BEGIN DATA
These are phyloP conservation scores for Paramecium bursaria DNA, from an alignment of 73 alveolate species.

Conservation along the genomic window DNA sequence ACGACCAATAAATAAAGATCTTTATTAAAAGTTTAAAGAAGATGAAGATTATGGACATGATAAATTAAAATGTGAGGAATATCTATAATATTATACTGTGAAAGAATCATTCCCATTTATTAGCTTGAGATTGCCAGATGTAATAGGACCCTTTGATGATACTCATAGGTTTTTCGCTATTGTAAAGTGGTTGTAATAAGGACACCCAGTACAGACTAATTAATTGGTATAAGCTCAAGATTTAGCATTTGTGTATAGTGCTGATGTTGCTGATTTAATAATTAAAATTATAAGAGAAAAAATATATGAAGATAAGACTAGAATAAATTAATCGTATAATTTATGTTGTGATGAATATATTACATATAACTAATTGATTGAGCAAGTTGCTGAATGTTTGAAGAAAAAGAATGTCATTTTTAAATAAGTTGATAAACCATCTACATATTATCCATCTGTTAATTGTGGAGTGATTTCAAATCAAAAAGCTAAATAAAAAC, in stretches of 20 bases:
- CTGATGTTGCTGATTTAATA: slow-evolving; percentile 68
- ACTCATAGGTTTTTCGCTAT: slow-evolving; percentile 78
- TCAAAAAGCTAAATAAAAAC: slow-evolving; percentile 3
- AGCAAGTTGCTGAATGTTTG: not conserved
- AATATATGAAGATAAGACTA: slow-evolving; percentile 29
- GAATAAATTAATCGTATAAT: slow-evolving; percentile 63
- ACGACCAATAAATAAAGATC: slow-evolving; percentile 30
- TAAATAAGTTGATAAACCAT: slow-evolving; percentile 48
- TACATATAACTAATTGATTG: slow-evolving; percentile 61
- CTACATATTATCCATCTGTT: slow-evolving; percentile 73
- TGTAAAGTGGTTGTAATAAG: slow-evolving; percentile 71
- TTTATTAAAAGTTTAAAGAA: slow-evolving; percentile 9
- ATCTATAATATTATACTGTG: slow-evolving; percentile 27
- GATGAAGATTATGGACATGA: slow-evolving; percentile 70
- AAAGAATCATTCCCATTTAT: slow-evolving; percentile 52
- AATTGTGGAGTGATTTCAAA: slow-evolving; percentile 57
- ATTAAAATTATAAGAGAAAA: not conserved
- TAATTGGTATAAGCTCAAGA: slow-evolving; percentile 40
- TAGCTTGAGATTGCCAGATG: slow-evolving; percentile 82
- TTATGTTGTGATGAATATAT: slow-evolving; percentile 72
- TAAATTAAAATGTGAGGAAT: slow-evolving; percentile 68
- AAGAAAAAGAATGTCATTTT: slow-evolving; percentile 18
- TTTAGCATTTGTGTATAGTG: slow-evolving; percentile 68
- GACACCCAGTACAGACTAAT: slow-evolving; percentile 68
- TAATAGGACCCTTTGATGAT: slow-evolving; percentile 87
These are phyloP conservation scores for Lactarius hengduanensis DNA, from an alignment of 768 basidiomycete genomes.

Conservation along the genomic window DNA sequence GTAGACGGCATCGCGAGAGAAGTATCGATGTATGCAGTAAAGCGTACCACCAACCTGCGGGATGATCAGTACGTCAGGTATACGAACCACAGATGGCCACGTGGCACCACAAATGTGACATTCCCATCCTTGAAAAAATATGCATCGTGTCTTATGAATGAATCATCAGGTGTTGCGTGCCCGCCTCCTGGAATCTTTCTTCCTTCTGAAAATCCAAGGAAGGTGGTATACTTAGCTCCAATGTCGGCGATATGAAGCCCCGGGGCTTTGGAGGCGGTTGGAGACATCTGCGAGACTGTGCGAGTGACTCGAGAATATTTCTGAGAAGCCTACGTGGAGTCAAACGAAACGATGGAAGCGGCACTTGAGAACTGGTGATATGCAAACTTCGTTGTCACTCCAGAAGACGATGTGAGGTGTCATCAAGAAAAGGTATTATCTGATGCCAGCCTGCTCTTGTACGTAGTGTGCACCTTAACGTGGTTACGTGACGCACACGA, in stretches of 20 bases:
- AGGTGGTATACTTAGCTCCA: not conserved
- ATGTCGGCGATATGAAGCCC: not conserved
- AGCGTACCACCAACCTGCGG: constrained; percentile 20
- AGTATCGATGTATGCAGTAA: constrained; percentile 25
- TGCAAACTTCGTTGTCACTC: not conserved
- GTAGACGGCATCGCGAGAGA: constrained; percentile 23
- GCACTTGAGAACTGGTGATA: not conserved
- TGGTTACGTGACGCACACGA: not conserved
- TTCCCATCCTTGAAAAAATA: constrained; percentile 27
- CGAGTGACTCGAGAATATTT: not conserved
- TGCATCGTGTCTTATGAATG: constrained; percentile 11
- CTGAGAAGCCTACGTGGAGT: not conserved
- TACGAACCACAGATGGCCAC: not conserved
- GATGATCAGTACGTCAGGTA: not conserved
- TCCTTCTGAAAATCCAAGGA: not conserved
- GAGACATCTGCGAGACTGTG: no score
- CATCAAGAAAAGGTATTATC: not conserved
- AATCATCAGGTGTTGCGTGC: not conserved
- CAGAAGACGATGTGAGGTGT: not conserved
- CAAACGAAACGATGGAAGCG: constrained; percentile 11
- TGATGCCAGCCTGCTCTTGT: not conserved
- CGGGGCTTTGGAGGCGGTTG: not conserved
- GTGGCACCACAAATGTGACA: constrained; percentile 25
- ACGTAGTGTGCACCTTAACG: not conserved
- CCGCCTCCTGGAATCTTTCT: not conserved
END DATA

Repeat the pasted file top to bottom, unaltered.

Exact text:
These are phyloP conservation scores for Paramecium bursaria DNA, from an alignment of 73 alveolate species.

Conservation along the genomic window DNA sequence ACGACCAATAAATAAAGATCTTTATTAAAAGTTTAAAGAAGATGAAGATTATGGACATGATAAATTAAAATGTGAGGAATATCTATAATATTATACTGTGAAAGAATCATTCCCATTTATTAGCTTGAGATTGCCAGATGTAATAGGACCCTTTGATGATACTCATAGGTTTTTCGCTATTGTAAAGTGGTTGTAATAAGGACACCCAGTACAGACTAATTAATTGGTATAAGCTCAAGATTTAGCATTTGTGTATAGTGCTGATGTTGCTGATTTAATAATTAAAATTATAAGAGAAAAAATATATGAAGATAAGACTAGAATAAATTAATCGTATAATTTATGTTGTGATGAATATATTACATATAACTAATTGATTGAGCAAGTTGCTGAATGTTTGAAGAAAAAGAATGTCATTTTTAAATAAGTTGATAAACCATCTACATATTATCCATCTGTTAATTGTGGAGTGATTTCAAATCAAAAAGCTAAATAAAAAC, in stretches of 20 bases:
- CTGATGTTGCTGATTTAATA: slow-evolving; percentile 68
- ACTCATAGGTTTTTCGCTAT: slow-evolving; percentile 78
- TCAAAAAGCTAAATAAAAAC: slow-evolving; percentile 3
- AGCAAGTTGCTGAATGTTTG: not conserved
- AATATATGAAGATAAGACTA: slow-evolving; percentile 29
- GAATAAATTAATCGTATAAT: slow-evolving; percentile 63
- ACGACCAATAAATAAAGATC: slow-evolving; percentile 30
- TAAATAAGTTGATAAACCAT: slow-evolving; percentile 48
- TACATATAACTAATTGATTG: slow-evolving; percentile 61
- CTACATATTATCCATCTGTT: slow-evolving; percentile 73
- TGTAAAGTGGTTGTAATAAG: slow-evolving; percentile 71
- TTTATTAAAAGTTTAAAGAA: slow-evolving; percentile 9
- ATCTATAATATTATACTGTG: slow-evolving; percentile 27
- GATGAAGATTATGGACATGA: slow-evolving; percentile 70
- AAAGAATCATTCCCATTTAT: slow-evolving; percentile 52
- AATTGTGGAGTGATTTCAAA: slow-evolving; percentile 57
- ATTAAAATTATAAGAGAAAA: not conserved
- TAATTGGTATAAGCTCAAGA: slow-evolving; percentile 40
- TAGCTTGAGATTGCCAGATG: slow-evolving; percentile 82
- TTATGTTGTGATGAATATAT: slow-evolving; percentile 72
- TAAATTAAAATGTGAGGAAT: slow-evolving; percentile 68
- AAGAAAAAGAATGTCATTTT: slow-evolving; percentile 18
- TTTAGCATTTGTGTATAGTG: slow-evolving; percentile 68
- GACACCCAGTACAGACTAAT: slow-evolving; percentile 68
- TAATAGGACCCTTTGATGAT: slow-evolving; percentile 87
These are phyloP conservation scores for Lactarius hengduanensis DNA, from an alignment of 768 basidiomycete genomes.

Conservation along the genomic window DNA sequence GTAGACGGCATCGCGAGAGAAGTATCGATGTATGCAGTAAAGCGTACCACCAACCTGCGGGATGATCAGTACGTCAGGTATACGAACCACAGATGGCCACGTGGCACCACAAATGTGACATTCCCATCCTTGAAAAAATATGCATCGTGTCTTATGAATGAATCATCAGGTGTTGCGTGCCCGCCTCCTGGAATCTTTCTTCCTTCTGAAAATCCAAGGAAGGTGGTATACTTAGCTCCAATGTCGGCGATATGAAGCCCCGGGGCTTTGGAGGCGGTTGGAGACATCTGCGAGACTGTGCGAGTGACTCGAGAATATTTCTGAGAAGCCTACGTGGAGTCAAACGAAACGATGGAAGCGGCACTTGAGAACTGGTGATATGCAAACTTCGTTGTCACTCCAGAAGACGATGTGAGGTGTCATCAAGAAAAGGTATTATCTGATGCCAGCCTGCTCTTGTACGTAGTGTGCACCTTAACGTGGTTACGTGACGCACACGA, in stretches of 20 bases:
- AGGTGGTATACTTAGCTCCA: not conserved
- ATGTCGGCGATATGAAGCCC: not conserved
- AGCGTACCACCAACCTGCGG: constrained; percentile 20
- AGTATCGATGTATGCAGTAA: constrained; percentile 25
- TGCAAACTTCGTTGTCACTC: not conserved
- GTAGACGGCATCGCGAGAGA: constrained; percentile 23
- GCACTTGAGAACTGGTGATA: not conserved
- TGGTTACGTGACGCACACGA: not conserved
- TTCCCATCCTTGAAAAAATA: constrained; percentile 27
- CGAGTGACTCGAGAATATTT: not conserved
- TGCATCGTGTCTTATGAATG: constrained; percentile 11
- CTGAGAAGCCTACGTGGAGT: not conserved
- TACGAACCACAGATGGCCAC: not conserved
- GATGATCAGTACGTCAGGTA: not conserved
- TCCTTCTGAAAATCCAAGGA: not conserved
- GAGACATCTGCGAGACTGTG: no score
- CATCAAGAAAAGGTATTATC: not conserved
- AATCATCAGGTGTTGCGTGC: not conserved
- CAGAAGACGATGTGAGGTGT: not conserved
- CAAACGAAACGATGGAAGCG: constrained; percentile 11
- TGATGCCAGCCTGCTCTTGT: not conserved
- CGGGGCTTTGGAGGCGGTTG: not conserved
- GTGGCACCACAAATGTGACA: constrained; percentile 25
- ACGTAGTGTGCACCTTAACG: not conserved
- CCGCCTCCTGGAATCTTTCT: not conserved